I'd like to start by saying that we are providing web-delivered courses for several reasons. The primary reason is simply that many of you have asked for them. Some people are simply unable to arrange the time to attend a classroom course. Others are in locations where there isn't enough demand for us to hold physical classes. We also sometimes have instructor limitations and find that nobody qualified is available to teach a daytime class but they could squeeze in some extra sessions to fit a flexible webinar schedule.
Whatever the reason, here we are using the tools of the 21st century to do training. Web classes have different dynamics than classroom sessions, if for no other reason than despite the whiz-bang web tools, interpersonal interaction just won't be the same. At the breaks between the sessions we'll all disappear to our other busy lives instead of compare notes about what happened, what will happen, our jobs or our job searches. Maybe I'm wrong, I hope so.
In some other ways, they will be better. If the instructor asks you all to send a chat note during the meeting telling them the answer to something, they will know how many understood it. In a traditional class, the first person to answer typically causes everyone else to be quiet so the instructor never knows if only that one person 'got it' or if everyone did. Regardless of whether this will prove to be a little better or a little worse, there is a constant demand to do this, so here we are. Over time it will evolve to be just fine since it seems to be the wave of the future.
Web Course Schedules +
Our web delivered courses will be a series of live, instructor-led webinars. You will attend using two tools. First you will use your home or work PC to connect to our web presentation system. Then you will make a telephone conference call.
We use the same qualified instructors that teach our classroom sessions. The difference is that instead of coming to a classroom, you will join us from your home or office in a series of 2-3 hour sessions. How many sessions? Our first web delivered classes will for Minitab, Sarbanes Oxley and Six Sigma Green Belt. All of these are three-day classroom courses. We expect that they will translate into either 5 or 6 webinar sessions of 2-3 hours each. Many things will simply go faster, physical breaks won't be necessary, they will be the periods between webinars, and some exercises we do in class will be simulated and will go faster. Exams will be delivered separately, via the web, outside of the webinars so class time doesn't need to be devoted to testing.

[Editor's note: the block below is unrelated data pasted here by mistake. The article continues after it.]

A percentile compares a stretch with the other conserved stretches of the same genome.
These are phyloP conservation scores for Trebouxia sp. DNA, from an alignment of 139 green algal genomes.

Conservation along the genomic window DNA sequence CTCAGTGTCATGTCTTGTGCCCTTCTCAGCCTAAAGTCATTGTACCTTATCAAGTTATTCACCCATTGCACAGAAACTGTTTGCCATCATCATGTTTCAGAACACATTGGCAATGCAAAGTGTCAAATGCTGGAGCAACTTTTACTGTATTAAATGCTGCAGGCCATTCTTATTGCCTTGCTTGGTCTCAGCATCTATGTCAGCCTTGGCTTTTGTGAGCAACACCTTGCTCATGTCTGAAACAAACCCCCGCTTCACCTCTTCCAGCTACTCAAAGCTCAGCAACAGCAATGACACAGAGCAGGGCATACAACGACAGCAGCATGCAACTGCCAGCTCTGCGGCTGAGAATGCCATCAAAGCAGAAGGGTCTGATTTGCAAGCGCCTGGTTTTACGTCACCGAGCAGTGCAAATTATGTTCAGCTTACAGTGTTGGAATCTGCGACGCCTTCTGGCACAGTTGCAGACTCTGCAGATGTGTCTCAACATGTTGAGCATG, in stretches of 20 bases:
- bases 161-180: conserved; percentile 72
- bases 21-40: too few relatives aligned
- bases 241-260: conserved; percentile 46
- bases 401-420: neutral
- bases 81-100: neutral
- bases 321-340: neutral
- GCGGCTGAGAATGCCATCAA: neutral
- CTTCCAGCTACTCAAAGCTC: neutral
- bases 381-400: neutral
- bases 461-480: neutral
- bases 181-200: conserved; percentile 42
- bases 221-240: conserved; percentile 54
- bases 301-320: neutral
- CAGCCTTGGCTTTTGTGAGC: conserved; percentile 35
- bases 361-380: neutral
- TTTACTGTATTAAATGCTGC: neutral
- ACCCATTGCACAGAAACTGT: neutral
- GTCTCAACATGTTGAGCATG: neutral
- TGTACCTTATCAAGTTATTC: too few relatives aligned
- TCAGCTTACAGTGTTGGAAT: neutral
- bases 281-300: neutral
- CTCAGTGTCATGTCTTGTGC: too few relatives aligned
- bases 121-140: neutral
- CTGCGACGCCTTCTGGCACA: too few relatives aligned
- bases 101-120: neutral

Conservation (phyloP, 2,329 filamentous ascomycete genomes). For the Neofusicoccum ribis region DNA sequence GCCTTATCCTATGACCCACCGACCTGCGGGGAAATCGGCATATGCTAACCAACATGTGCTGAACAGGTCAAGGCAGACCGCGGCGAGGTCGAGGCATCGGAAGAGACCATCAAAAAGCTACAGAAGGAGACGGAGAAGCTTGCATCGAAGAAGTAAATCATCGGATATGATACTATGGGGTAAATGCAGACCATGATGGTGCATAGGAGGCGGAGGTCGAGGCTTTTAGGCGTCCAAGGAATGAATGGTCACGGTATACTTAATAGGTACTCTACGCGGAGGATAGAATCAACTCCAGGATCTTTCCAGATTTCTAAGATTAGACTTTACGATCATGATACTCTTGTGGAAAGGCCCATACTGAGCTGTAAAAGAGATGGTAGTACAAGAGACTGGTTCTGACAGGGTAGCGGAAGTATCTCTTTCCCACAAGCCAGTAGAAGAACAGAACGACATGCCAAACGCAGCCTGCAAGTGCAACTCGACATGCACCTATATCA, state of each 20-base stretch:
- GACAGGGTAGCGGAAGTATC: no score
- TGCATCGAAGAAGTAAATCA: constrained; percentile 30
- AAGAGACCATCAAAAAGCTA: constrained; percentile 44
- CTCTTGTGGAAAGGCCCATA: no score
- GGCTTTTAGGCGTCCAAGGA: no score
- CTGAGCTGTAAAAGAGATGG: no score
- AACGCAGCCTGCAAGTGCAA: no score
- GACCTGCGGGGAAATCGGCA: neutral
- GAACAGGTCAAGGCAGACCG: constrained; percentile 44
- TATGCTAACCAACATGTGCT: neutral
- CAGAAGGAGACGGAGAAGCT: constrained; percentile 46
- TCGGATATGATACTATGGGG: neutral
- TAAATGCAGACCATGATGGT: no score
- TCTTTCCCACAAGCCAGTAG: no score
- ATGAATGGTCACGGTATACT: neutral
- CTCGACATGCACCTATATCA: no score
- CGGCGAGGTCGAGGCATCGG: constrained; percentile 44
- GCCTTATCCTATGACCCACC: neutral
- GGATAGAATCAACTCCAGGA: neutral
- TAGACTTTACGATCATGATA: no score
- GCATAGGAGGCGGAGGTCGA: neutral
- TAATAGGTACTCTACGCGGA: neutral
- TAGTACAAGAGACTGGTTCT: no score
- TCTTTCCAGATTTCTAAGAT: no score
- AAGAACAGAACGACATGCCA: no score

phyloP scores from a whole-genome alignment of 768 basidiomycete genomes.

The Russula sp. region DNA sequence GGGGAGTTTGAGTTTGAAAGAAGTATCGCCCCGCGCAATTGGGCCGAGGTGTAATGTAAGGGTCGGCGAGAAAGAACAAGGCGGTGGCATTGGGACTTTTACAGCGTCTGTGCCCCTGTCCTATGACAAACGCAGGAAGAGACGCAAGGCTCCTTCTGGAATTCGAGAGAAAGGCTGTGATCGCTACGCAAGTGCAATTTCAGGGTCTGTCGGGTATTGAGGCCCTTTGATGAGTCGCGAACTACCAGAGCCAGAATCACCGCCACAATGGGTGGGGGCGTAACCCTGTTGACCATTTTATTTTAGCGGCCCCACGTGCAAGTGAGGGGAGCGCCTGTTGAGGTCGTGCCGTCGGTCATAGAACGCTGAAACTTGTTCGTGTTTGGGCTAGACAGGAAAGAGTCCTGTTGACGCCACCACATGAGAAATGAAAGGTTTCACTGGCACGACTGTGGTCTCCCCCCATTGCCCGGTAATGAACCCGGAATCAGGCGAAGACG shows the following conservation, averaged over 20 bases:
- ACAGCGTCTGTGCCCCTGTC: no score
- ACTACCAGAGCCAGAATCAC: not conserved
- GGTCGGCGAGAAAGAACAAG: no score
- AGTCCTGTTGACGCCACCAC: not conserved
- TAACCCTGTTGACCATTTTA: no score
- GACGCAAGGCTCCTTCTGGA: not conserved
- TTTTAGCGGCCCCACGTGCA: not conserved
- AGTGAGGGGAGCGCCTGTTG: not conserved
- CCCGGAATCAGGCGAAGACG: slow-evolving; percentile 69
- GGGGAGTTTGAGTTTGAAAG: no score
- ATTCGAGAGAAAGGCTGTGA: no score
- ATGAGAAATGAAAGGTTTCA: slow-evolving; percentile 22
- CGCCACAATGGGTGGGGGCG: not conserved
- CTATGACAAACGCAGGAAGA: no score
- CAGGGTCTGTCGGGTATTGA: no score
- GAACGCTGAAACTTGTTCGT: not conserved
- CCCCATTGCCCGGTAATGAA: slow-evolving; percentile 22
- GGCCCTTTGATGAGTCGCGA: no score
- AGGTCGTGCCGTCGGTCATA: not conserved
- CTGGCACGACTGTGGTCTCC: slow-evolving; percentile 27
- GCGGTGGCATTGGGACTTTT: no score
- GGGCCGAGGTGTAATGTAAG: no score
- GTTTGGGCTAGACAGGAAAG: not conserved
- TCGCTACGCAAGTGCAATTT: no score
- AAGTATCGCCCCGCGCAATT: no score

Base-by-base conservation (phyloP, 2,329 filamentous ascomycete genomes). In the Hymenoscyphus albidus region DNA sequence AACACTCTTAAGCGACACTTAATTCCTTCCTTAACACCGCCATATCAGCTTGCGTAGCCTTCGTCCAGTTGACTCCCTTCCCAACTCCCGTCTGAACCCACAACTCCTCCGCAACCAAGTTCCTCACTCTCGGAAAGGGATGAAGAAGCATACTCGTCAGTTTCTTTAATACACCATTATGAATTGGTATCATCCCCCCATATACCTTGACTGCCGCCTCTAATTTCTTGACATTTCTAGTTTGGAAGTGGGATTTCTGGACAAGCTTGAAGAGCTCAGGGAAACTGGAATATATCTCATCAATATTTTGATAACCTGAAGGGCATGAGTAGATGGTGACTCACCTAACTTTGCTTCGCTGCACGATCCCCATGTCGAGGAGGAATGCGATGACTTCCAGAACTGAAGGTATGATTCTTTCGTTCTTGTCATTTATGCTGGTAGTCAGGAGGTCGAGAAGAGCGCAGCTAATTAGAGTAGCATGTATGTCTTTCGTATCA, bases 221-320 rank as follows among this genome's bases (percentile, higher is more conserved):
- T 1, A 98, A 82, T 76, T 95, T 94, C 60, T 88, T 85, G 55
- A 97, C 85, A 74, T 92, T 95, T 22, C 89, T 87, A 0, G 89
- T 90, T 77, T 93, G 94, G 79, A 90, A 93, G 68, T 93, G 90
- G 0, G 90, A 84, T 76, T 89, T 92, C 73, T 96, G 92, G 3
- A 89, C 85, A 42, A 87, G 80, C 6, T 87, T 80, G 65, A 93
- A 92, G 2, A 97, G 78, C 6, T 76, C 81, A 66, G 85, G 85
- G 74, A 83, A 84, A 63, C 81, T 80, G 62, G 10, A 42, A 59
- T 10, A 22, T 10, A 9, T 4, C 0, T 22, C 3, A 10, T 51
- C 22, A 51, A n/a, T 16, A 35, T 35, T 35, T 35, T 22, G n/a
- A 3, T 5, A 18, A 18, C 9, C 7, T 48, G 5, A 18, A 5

Each course will have a unique schedule consisting of webinars in the morning usually starting at 8:30, afternoon usually starting at 2 pm, and evening usually starting at 6:30 pm. We don't schedule more than two per day. Three day course webinar schedules will be designed to complete the webinar course within a week. It's better for learning if we keep it fairly concentrated.
Web Course Technology and Logistics +
You must connect using a high speed internet connection. Modem connections, even at 56k, won't work. We have to deny access to anyone with a modem connection since they will dramatically slow down the entire class. A single modem connection will literally bring the class to it's virtual knees and we can't allow that.
You will have to be willing to download and install a small program which enables access to the webinar hosting service we use. The service we use is from a major US corporation so this is safe! I mention this download because some people are adverse to such things. No download = no web course.
We will schedule 1-2 short training sessions ahead of the actual course so you can get familiar with our web conferencing system. We didn't build it, we just rent one. We don't want to take the first hour of class fiddling with the new tools.
You will receive an invitation by email once you pay. It will contain login instructions, passwords and telephone conference details. Please don't risk your enrollment by sharing these with non-paying students!